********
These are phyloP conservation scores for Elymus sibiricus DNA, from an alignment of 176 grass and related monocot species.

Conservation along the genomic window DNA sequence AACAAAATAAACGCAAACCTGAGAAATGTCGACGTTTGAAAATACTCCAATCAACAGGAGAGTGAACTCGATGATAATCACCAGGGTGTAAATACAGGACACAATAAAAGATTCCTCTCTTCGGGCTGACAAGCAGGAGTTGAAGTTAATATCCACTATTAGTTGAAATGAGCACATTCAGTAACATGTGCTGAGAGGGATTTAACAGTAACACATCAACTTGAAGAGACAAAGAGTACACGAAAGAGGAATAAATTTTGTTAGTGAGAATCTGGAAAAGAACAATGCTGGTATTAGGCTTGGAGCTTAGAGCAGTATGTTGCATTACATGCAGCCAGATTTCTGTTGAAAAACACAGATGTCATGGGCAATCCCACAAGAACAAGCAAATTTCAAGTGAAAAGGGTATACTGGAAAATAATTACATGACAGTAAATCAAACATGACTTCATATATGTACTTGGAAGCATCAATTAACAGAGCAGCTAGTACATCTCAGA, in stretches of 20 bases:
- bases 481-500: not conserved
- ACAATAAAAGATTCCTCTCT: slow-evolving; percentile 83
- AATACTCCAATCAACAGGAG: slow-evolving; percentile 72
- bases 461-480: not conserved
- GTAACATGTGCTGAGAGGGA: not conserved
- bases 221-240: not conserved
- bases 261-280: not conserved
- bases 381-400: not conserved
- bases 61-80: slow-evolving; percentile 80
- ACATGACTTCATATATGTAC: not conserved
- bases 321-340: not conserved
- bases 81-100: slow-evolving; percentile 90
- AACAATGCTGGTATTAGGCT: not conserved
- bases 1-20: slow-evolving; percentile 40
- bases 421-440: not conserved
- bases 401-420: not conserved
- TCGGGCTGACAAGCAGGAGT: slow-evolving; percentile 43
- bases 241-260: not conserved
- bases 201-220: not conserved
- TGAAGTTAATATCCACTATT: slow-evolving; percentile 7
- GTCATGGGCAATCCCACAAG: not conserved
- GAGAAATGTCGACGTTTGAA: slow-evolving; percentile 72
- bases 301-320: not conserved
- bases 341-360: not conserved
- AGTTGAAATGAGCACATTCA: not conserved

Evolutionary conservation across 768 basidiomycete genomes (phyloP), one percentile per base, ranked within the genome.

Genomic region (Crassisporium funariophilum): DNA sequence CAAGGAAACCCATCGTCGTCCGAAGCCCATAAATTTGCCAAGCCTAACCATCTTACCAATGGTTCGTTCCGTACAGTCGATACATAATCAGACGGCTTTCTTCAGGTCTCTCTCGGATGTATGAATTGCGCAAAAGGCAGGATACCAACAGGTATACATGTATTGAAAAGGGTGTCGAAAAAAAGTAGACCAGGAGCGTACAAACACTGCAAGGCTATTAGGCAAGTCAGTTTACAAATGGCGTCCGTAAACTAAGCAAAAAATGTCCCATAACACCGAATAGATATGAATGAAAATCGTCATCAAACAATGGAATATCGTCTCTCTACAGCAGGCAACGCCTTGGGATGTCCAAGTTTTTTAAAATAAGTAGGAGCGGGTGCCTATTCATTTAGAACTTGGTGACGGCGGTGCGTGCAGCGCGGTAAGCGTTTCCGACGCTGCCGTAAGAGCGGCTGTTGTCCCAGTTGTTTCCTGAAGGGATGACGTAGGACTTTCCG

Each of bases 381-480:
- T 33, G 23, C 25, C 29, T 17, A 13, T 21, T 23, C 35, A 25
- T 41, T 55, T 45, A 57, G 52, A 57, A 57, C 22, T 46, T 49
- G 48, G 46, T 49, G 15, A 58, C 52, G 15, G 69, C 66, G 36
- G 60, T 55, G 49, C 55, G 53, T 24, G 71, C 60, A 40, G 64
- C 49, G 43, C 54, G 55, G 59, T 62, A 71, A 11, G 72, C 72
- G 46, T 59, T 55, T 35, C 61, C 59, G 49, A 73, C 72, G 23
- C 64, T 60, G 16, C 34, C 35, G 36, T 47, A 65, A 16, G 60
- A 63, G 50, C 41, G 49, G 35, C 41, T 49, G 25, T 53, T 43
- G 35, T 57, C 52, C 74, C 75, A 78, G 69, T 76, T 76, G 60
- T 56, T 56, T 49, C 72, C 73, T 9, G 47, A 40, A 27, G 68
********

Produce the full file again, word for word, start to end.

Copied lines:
These are phyloP conservation scores for Elymus sibiricus DNA, from an alignment of 176 grass and related monocot species.

Conservation along the genomic window DNA sequence AACAAAATAAACGCAAACCTGAGAAATGTCGACGTTTGAAAATACTCCAATCAACAGGAGAGTGAACTCGATGATAATCACCAGGGTGTAAATACAGGACACAATAAAAGATTCCTCTCTTCGGGCTGACAAGCAGGAGTTGAAGTTAATATCCACTATTAGTTGAAATGAGCACATTCAGTAACATGTGCTGAGAGGGATTTAACAGTAACACATCAACTTGAAGAGACAAAGAGTACACGAAAGAGGAATAAATTTTGTTAGTGAGAATCTGGAAAAGAACAATGCTGGTATTAGGCTTGGAGCTTAGAGCAGTATGTTGCATTACATGCAGCCAGATTTCTGTTGAAAAACACAGATGTCATGGGCAATCCCACAAGAACAAGCAAATTTCAAGTGAAAAGGGTATACTGGAAAATAATTACATGACAGTAAATCAAACATGACTTCATATATGTACTTGGAAGCATCAATTAACAGAGCAGCTAGTACATCTCAGA, in stretches of 20 bases:
- bases 481-500: not conserved
- ACAATAAAAGATTCCTCTCT: slow-evolving; percentile 83
- AATACTCCAATCAACAGGAG: slow-evolving; percentile 72
- bases 461-480: not conserved
- GTAACATGTGCTGAGAGGGA: not conserved
- bases 221-240: not conserved
- bases 261-280: not conserved
- bases 381-400: not conserved
- bases 61-80: slow-evolving; percentile 80
- ACATGACTTCATATATGTAC: not conserved
- bases 321-340: not conserved
- bases 81-100: slow-evolving; percentile 90
- AACAATGCTGGTATTAGGCT: not conserved
- bases 1-20: slow-evolving; percentile 40
- bases 421-440: not conserved
- bases 401-420: not conserved
- TCGGGCTGACAAGCAGGAGT: slow-evolving; percentile 43
- bases 241-260: not conserved
- bases 201-220: not conserved
- TGAAGTTAATATCCACTATT: slow-evolving; percentile 7
- GTCATGGGCAATCCCACAAG: not conserved
- GAGAAATGTCGACGTTTGAA: slow-evolving; percentile 72
- bases 301-320: not conserved
- bases 341-360: not conserved
- AGTTGAAATGAGCACATTCA: not conserved

Evolutionary conservation across 768 basidiomycete genomes (phyloP), one percentile per base, ranked within the genome.

Genomic region (Crassisporium funariophilum): DNA sequence CAAGGAAACCCATCGTCGTCCGAAGCCCATAAATTTGCCAAGCCTAACCATCTTACCAATGGTTCGTTCCGTACAGTCGATACATAATCAGACGGCTTTCTTCAGGTCTCTCTCGGATGTATGAATTGCGCAAAAGGCAGGATACCAACAGGTATACATGTATTGAAAAGGGTGTCGAAAAAAAGTAGACCAGGAGCGTACAAACACTGCAAGGCTATTAGGCAAGTCAGTTTACAAATGGCGTCCGTAAACTAAGCAAAAAATGTCCCATAACACCGAATAGATATGAATGAAAATCGTCATCAAACAATGGAATATCGTCTCTCTACAGCAGGCAACGCCTTGGGATGTCCAAGTTTTTTAAAATAAGTAGGAGCGGGTGCCTATTCATTTAGAACTTGGTGACGGCGGTGCGTGCAGCGCGGTAAGCGTTTCCGACGCTGCCGTAAGAGCGGCTGTTGTCCCAGTTGTTTCCTGAAGGGATGACGTAGGACTTTCCG

Each of bases 381-480:
- T 33, G 23, C 25, C 29, T 17, A 13, T 21, T 23, C 35, A 25
- T 41, T 55, T 45, A 57, G 52, A 57, A 57, C 22, T 46, T 49
- G 48, G 46, T 49, G 15, A 58, C 52, G 15, G 69, C 66, G 36
- G 60, T 55, G 49, C 55, G 53, T 24, G 71, C 60, A 40, G 64
- C 49, G 43, C 54, G 55, G 59, T 62, A 71, A 11, G 72, C 72
- G 46, T 59, T 55, T 35, C 61, C 59, G 49, A 73, C 72, G 23
- C 64, T 60, G 16, C 34, C 35, G 36, T 47, A 65, A 16, G 60
- A 63, G 50, C 41, G 49, G 35, C 41, T 49, G 25, T 53, T 43
- G 35, T 57, C 52, C 74, C 75, A 78, G 69, T 76, T 76, G 60
- T 56, T 56, T 49, C 72, C 73, T 9, G 47, A 40, A 27, G 68